Now in its 14th year, the London Short Film Festival (LSFF) returns from 6-15 January, screening 500 international and UK short films over the course of ten days. The fair is recognised as the premiere showcase for innovative independent talent, critically praised for its evocative cross-arts programming. It has become synonymous with the unique, characteristic voice of a generation, capturing experiences and events, making it both a significant event for artists and a pivotal moment in the industry’s calendar.
The mantra for this edition, This is Happening Without your Permission, comes from Huggy Bear’s single Her Jazz (1992), a rare UK representation of the “riot grrrl” period in the early nineties. In using the song’s ethos as its central theme, the festival showcases a huge wealth of diverse and challenging work, set against the backdrop of the events and news of 2016.
A huge selection of UK short films, from music, comedy, LGBTQ, fashion and culture are featured at the event. Highlights include a project narrating the birth of “riot grrrl”, which continues to resonate with the younger generations of today’s society. It tells the story of a generation of female filmmakers who, through using confrontational imagery, paved the way for women alongside their male punk counterparts, looking to the scene, and the values it embodied, for inspiration. David Bowie Sound & Vision tells the story of the legendary figure’s career in a series of screenings across 19 Picturehouse cinemas in Britain. The film captures three decades of Bowie’s career, beginning with his experimental practice in the 1960s, to the golden era of the 1970s and concluding with his international recognition in the 1980s. The series of critically acclaimed films have rarely been seen cinematically and pay tribute to the pioneering musician who passed away earlier this year.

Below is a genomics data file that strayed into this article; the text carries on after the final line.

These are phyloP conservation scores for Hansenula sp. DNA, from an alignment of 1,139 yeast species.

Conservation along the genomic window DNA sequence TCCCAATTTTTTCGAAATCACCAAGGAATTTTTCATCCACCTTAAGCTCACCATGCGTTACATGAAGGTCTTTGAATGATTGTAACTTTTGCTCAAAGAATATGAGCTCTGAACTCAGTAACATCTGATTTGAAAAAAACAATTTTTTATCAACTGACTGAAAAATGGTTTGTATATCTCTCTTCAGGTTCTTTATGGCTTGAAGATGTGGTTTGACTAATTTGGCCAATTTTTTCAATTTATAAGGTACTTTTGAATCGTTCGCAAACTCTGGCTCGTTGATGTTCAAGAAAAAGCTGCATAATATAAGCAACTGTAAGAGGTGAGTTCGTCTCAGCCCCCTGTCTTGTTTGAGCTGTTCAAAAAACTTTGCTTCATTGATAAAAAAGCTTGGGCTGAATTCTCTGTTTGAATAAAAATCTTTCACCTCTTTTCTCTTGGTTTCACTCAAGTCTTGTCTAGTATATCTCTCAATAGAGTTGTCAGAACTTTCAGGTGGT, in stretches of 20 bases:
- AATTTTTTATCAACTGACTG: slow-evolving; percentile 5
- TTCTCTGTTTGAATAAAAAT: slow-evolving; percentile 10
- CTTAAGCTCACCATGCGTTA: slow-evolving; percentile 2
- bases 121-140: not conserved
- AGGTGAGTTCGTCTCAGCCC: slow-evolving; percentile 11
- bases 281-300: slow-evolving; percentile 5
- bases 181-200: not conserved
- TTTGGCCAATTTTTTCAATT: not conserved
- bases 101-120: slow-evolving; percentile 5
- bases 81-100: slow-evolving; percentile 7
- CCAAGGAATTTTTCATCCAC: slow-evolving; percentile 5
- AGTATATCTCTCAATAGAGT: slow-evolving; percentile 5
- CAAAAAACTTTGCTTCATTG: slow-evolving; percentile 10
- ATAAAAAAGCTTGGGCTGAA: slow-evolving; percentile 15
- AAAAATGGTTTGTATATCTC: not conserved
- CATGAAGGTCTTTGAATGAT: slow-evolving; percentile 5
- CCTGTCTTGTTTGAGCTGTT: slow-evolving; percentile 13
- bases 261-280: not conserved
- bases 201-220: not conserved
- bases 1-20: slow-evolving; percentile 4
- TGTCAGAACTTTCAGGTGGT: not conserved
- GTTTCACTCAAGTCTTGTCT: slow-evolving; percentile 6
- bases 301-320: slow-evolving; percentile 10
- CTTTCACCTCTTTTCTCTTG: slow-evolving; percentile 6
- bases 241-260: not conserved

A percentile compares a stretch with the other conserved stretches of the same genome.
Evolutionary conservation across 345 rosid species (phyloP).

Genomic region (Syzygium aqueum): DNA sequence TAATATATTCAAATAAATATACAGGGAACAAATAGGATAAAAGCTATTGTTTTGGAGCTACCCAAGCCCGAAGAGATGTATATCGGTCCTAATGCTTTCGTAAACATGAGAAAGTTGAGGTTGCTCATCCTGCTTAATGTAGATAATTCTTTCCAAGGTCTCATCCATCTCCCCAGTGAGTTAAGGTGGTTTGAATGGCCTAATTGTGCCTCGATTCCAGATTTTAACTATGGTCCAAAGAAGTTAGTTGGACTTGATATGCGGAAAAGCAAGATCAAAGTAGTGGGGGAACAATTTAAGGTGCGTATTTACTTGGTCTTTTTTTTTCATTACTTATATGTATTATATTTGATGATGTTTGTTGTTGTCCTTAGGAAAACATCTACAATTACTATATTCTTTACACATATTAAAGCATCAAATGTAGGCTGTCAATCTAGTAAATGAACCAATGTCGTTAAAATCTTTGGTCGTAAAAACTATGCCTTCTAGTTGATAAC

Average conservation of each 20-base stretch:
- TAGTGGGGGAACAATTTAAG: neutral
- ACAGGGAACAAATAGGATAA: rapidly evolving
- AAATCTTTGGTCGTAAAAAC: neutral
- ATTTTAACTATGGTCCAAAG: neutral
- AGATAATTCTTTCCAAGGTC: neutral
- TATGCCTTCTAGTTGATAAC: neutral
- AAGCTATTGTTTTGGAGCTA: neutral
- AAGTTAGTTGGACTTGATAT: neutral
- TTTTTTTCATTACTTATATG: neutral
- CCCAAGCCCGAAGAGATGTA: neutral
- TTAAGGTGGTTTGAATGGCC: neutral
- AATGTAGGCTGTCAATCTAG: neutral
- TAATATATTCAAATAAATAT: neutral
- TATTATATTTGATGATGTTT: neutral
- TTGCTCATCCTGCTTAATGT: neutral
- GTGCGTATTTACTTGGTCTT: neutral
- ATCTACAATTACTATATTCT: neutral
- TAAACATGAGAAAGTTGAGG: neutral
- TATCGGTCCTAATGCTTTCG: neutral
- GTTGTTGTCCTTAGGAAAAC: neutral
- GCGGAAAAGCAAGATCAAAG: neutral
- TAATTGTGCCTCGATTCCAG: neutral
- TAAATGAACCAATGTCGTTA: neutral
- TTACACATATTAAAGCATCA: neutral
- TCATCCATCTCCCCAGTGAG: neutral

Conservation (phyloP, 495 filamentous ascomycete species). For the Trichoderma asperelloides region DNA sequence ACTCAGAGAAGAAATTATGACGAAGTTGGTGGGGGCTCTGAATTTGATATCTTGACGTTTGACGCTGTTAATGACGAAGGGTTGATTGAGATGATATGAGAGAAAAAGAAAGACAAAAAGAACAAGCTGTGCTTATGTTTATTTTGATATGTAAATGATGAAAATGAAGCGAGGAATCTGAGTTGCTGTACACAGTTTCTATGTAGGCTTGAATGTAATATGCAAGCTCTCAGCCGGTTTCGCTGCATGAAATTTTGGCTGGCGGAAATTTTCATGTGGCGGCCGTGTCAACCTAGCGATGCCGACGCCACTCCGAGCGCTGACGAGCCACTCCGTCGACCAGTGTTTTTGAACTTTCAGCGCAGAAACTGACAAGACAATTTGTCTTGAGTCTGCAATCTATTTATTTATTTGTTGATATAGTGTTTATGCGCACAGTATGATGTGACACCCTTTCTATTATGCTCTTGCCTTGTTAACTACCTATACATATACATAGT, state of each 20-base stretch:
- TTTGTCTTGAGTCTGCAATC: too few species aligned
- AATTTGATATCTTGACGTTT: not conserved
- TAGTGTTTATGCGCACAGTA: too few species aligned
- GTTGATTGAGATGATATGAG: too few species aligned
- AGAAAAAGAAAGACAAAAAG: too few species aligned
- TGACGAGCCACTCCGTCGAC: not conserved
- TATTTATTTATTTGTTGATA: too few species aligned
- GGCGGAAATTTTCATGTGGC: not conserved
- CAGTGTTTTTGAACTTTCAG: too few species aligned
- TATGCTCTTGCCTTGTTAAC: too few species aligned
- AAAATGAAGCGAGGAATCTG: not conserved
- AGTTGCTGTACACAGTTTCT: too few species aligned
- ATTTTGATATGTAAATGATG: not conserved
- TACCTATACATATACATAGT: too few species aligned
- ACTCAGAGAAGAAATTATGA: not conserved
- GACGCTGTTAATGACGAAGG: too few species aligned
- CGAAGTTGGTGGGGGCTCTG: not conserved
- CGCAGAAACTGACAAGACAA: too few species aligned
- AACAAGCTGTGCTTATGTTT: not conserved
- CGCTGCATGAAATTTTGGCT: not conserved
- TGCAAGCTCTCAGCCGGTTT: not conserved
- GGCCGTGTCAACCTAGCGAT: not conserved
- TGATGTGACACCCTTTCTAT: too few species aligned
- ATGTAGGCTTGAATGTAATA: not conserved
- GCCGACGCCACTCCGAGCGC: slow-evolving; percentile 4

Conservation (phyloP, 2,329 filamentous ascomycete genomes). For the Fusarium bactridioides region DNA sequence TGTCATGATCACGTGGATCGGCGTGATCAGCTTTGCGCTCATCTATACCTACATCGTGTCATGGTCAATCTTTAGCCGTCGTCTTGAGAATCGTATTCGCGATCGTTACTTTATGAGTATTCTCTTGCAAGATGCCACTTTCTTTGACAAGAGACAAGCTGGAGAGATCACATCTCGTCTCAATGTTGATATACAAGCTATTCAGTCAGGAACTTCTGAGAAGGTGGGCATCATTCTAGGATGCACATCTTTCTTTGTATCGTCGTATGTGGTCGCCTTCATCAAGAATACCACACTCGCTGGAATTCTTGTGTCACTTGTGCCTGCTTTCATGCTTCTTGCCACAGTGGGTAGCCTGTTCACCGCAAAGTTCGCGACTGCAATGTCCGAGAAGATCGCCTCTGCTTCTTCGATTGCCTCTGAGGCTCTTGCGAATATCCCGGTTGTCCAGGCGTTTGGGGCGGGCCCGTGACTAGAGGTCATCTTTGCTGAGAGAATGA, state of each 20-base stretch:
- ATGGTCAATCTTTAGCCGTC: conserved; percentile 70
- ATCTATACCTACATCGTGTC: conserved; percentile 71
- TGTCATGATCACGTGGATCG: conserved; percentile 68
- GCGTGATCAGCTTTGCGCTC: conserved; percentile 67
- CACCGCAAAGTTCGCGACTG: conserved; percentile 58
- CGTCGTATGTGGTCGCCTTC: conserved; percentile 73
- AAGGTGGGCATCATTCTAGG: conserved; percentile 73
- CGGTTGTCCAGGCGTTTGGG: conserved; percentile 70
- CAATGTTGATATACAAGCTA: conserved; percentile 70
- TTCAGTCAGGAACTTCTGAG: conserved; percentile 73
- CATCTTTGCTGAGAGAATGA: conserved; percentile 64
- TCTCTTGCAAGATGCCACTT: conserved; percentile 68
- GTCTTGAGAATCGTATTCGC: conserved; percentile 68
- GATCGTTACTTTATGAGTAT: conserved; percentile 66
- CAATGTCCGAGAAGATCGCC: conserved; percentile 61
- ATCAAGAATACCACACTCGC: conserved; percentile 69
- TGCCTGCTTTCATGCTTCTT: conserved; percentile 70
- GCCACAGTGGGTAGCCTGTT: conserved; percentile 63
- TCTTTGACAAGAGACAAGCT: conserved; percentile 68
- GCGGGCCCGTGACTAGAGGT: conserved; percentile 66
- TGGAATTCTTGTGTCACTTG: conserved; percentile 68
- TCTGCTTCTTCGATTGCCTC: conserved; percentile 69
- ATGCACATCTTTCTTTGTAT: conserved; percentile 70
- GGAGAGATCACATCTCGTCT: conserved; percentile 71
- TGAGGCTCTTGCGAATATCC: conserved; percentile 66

For the first time, LSFF looks at the rise of social media culture. The comedy strand of the festival showcase 600 vines from Glaswegian comedian Limmy, a unique addition to the program. The fair gives new generations the opportunity to reflect on modern social and cultural issues, ultimately questioning the progression of society.
London Short Film Festival, 6-15 January. For more information, visit: www.shortfilms.org.uk
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1. New Shorts, Documentary. It’s a Mans World (film still).